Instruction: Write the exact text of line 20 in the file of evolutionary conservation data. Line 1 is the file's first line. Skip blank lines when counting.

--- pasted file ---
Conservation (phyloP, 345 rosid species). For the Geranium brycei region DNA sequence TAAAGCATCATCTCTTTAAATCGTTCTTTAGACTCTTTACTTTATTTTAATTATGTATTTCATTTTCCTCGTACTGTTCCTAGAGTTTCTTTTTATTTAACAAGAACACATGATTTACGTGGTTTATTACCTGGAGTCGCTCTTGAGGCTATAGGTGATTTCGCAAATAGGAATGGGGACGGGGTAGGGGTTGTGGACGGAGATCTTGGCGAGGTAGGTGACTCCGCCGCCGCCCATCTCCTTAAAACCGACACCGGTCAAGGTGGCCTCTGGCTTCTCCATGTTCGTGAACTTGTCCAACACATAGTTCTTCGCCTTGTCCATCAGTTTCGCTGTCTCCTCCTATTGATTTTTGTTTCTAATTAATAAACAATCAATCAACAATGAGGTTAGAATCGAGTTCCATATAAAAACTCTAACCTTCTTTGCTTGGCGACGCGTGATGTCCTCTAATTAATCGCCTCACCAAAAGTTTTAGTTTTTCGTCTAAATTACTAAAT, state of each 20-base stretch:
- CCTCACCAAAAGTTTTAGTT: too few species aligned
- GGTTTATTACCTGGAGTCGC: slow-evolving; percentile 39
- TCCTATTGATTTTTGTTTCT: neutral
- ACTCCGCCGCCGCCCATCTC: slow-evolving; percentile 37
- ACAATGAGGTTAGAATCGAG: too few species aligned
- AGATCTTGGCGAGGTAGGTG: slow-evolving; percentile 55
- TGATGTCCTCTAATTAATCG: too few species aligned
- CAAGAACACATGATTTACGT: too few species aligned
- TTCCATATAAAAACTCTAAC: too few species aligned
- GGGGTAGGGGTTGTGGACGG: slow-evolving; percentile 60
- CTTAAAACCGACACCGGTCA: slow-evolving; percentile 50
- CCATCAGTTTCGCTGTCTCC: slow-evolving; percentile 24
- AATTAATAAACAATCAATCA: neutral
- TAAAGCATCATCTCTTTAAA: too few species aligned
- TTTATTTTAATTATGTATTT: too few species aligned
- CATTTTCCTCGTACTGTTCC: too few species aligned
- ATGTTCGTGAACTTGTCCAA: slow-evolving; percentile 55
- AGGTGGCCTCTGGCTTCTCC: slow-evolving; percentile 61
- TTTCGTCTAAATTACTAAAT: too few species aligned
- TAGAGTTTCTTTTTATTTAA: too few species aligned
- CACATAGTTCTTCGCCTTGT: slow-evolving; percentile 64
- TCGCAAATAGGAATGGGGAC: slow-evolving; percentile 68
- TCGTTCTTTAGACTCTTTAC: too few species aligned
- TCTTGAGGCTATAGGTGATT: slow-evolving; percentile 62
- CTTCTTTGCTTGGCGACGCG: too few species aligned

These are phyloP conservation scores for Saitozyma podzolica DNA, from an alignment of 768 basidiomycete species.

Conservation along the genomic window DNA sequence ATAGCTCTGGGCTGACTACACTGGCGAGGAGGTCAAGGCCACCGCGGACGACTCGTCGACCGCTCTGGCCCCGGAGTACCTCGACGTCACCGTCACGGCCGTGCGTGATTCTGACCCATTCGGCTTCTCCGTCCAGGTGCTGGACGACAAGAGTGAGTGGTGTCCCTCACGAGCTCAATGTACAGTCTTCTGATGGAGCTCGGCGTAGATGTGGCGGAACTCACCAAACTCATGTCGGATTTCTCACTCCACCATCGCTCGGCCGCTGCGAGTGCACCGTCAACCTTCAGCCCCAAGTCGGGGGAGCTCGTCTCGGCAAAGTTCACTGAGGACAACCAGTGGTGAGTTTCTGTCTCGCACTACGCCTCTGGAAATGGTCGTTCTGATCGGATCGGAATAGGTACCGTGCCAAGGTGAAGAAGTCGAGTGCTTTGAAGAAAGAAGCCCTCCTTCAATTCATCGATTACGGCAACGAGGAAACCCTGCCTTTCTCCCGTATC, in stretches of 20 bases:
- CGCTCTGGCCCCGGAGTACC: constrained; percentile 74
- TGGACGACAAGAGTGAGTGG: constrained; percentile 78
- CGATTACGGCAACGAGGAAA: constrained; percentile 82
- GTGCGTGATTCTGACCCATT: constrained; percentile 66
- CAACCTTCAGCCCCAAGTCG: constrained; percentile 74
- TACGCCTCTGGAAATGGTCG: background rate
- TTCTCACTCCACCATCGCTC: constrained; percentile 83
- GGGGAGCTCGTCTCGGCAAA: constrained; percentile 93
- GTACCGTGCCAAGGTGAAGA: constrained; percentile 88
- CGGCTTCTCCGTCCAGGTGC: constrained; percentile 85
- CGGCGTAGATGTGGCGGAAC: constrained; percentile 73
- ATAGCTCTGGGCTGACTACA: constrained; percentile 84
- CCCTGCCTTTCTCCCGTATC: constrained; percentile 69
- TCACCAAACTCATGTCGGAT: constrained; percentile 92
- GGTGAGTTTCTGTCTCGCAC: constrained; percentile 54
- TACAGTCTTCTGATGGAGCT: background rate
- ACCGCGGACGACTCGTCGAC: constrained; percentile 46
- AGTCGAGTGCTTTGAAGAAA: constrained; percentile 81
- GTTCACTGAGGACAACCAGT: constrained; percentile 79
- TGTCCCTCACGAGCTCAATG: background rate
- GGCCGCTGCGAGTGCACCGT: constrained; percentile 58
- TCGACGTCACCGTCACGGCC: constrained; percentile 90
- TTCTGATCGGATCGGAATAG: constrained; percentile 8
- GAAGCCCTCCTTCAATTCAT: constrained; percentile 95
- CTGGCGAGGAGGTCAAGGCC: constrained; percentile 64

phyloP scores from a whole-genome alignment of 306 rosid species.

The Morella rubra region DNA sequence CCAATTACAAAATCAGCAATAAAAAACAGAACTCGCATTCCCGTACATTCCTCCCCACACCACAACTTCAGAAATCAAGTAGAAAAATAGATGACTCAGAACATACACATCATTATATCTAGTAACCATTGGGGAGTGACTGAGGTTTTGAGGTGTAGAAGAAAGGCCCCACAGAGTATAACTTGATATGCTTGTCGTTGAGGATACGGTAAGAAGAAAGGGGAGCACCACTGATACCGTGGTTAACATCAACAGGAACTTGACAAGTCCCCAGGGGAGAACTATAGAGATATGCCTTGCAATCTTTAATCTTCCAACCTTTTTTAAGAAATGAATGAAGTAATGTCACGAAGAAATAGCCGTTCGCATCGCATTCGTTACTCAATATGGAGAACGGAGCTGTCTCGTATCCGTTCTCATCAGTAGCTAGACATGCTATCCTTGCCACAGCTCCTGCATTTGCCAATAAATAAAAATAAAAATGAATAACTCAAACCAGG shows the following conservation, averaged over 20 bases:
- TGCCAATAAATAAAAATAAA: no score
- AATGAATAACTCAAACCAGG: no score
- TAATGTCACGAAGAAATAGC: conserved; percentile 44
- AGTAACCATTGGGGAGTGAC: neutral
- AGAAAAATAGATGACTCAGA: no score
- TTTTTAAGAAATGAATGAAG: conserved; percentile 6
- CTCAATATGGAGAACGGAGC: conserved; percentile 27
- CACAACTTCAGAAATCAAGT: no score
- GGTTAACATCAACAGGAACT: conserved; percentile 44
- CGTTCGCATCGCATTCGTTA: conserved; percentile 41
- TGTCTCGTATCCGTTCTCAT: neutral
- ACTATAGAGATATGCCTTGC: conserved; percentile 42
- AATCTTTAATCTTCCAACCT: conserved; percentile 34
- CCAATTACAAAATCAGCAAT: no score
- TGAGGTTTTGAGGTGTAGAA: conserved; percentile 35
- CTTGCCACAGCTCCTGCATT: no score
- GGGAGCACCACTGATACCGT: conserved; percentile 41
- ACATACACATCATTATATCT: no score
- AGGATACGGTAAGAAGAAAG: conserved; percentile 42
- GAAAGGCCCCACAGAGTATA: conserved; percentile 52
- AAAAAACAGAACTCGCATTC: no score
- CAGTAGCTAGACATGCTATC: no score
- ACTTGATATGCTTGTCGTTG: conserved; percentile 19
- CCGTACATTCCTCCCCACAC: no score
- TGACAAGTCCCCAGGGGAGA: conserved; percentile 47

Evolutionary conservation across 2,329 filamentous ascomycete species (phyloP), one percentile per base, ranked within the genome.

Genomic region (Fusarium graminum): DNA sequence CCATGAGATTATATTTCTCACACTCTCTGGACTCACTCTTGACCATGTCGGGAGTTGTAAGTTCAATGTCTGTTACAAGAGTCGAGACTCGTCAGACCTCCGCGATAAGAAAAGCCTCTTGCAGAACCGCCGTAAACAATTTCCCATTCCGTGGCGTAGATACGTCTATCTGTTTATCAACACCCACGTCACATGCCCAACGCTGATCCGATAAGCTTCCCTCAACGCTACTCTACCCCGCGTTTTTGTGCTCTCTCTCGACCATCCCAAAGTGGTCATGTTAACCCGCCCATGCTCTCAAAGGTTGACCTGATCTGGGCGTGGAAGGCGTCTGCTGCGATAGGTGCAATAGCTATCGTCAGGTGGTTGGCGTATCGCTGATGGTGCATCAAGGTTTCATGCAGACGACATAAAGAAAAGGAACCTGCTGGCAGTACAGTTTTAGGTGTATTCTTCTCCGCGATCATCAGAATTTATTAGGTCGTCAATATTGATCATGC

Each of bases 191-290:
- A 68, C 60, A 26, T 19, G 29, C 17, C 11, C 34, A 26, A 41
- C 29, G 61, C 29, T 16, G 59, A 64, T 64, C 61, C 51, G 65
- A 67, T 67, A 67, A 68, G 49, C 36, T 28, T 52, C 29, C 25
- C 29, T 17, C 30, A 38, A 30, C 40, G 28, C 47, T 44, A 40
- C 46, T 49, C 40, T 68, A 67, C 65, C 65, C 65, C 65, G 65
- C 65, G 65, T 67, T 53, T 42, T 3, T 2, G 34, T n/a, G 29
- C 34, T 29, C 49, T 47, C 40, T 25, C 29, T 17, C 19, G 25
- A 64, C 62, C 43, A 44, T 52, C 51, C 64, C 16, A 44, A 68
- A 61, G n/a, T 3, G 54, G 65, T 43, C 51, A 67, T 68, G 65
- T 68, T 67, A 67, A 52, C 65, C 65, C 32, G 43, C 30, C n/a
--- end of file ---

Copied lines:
- TTTCGTCTAAATTACTAAAT: too few species aligned